Op-ed: B.C. Liberals’ political games with public education put kids last

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By Rob Fleming, New Democrat education critic

In 2002, thousands of kids across this province started Grade 1.

In that year, then-education minister Christy Clark passed a law that would lead to larger class sizes and less support for students with special needs. Now, those same kids are getting ready to graduate, and Premier Clark and her government are still not treating teachers with respect and are putting kids and parents last by provoking conflict in B.C.’s public schools.

While this class of kids was in school, the B.C. Supreme Court struck down the government’s class size and composition legislation as unconstitutional – not just once, but twice.

The first time, in 2011, the government didn’t appeal the ruling, and the premier said she would “make sure that we get on a different footing with the teachers’ union, just as the court has suggested.” Instead, just a year later, her government introduced legislation that the B.C. Supreme Court later found to be “virtually identical” to the previous law.

It too was struck down. And in the court ruling the judge chastised the Liberals for bargaining in bad faith.

Far from turning a new page on its record on public education in B.C., the court found that the B.C. Liberals had attempted to provoke a full-scale strike in B.C. schools for their own political gain, noting: “Their strategy was to put such pressure on the union that it would provoke a strike by the union.”

Recent attempts to provoke teachers have escalated tensions, and show the B.C. Liberals have not changed their tactics. At a time when leadership is needed to achieve a negotiated settlement with teachers, they continue to play political games. As a result, once again teachers will vote this week on whether to expand their labour action to a full-scale strike.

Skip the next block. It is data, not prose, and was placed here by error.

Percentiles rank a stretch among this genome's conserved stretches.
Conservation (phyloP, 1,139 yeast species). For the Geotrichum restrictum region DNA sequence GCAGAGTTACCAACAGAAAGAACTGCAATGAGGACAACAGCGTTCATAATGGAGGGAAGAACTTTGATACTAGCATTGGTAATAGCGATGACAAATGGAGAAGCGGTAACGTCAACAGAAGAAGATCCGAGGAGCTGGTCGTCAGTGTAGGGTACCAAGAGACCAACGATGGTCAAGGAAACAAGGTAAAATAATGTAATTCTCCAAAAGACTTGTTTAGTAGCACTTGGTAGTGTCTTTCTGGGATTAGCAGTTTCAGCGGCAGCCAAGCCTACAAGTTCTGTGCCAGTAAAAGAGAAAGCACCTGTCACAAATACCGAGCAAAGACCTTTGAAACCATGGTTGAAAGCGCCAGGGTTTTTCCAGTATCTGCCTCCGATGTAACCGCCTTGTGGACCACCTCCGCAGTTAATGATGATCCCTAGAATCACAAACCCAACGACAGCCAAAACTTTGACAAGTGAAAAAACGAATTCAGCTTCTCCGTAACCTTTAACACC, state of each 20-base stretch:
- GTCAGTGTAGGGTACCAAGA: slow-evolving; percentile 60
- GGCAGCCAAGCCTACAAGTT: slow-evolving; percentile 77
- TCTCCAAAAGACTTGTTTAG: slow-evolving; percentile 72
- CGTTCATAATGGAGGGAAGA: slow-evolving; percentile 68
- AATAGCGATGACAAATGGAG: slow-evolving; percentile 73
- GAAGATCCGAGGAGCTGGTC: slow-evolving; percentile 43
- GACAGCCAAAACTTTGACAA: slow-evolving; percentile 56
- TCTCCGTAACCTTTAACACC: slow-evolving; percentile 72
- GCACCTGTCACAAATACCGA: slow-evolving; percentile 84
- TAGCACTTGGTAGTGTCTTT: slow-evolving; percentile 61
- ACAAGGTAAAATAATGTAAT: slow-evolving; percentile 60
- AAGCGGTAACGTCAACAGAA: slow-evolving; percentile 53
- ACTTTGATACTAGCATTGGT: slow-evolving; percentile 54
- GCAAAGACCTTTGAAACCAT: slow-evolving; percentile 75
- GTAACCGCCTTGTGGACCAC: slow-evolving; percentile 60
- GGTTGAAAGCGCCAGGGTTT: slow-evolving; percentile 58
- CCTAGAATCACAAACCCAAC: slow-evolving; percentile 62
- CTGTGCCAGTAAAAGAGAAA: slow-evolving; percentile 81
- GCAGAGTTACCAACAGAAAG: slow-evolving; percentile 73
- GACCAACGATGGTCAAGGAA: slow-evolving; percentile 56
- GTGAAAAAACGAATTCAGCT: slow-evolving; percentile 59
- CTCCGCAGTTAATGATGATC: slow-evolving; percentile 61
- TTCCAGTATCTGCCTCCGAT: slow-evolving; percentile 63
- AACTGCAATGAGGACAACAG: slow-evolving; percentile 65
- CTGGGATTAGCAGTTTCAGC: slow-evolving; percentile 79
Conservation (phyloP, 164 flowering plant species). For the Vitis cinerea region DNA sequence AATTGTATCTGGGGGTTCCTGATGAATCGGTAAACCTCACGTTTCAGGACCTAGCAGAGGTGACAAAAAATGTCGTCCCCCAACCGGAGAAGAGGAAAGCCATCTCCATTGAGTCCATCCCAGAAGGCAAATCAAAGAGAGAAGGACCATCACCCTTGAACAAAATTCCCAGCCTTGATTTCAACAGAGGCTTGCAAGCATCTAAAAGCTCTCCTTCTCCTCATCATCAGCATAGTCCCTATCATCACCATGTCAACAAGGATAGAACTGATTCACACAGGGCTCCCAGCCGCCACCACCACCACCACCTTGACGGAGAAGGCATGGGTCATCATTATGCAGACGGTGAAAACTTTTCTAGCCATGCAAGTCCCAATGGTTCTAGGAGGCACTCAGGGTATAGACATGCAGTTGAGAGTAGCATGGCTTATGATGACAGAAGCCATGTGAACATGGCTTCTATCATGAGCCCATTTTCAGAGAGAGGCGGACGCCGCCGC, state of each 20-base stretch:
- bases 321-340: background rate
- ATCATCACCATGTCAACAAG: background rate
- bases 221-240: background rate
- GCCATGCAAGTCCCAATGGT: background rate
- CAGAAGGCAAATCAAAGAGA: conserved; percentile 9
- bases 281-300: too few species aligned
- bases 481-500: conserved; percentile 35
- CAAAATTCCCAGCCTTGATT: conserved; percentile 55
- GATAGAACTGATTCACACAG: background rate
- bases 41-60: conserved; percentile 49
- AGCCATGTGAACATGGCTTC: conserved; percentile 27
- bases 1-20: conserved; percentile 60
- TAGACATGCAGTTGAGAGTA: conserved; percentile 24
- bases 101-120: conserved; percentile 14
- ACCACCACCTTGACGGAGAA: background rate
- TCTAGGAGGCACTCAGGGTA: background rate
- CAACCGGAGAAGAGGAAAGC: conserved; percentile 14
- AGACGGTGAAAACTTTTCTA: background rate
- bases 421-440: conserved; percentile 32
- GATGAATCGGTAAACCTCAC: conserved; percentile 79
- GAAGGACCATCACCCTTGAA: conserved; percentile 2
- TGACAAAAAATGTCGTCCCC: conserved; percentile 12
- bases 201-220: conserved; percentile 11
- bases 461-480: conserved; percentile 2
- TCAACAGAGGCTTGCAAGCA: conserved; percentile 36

Not only have theyRob Fleming failed to negotiate in good faith, but the B.C. Liberals have also added confusion for everyone involved in the school system by imposing a partial lockout that risks disruption of school activities, including academic field trips, graduation activities, exam marking and report card updates.

Despite claiming
they are in favour of stability in schools, Premier Christy Clark and her government have escalated the conflict, ramping up their rhetoric and provoking teachers.

Speaking to the media, Premier Clark publicly inferred that teachers are greedy, saying “It’s all about money, it’s never about quality of education.” At the same time, Education Minister Peter Fassbender told reporters: “The class size issue is an oxymoron as far as I’m concerned, because all the research in the world says size does not determine outcomes” – a statement that is both incorrect and wildly misleading.

A government that truly wanted stability in schools would not escalate tensions during bargaining without concern for the kids and families whose lives have been thrown into chaos by this dispute. Nor would it provoke strikes for their own political gain, using our kids as pawns.

The class of 2014 started their public education as the B.C. Liberals were tearing up contracts with their teachers, and today they are in the middle of another labour dispute as they prepare to graduate. This government has already failed a generation of kids in this province. Before another year goes by, the premier must turn the page on 12 years of political games that put kids last.

We are fortunate in British Columbia to have an excellent public education system with great teachers who teach and nurture our children’s’ development and deserve to be treated with respect by their government. New Democrats are calling on the B.C. Liberal government to start acting like adults, take responsibility for the chaos they have created in education and get down to the hard work of negotiating a settlement with B.C. teachers.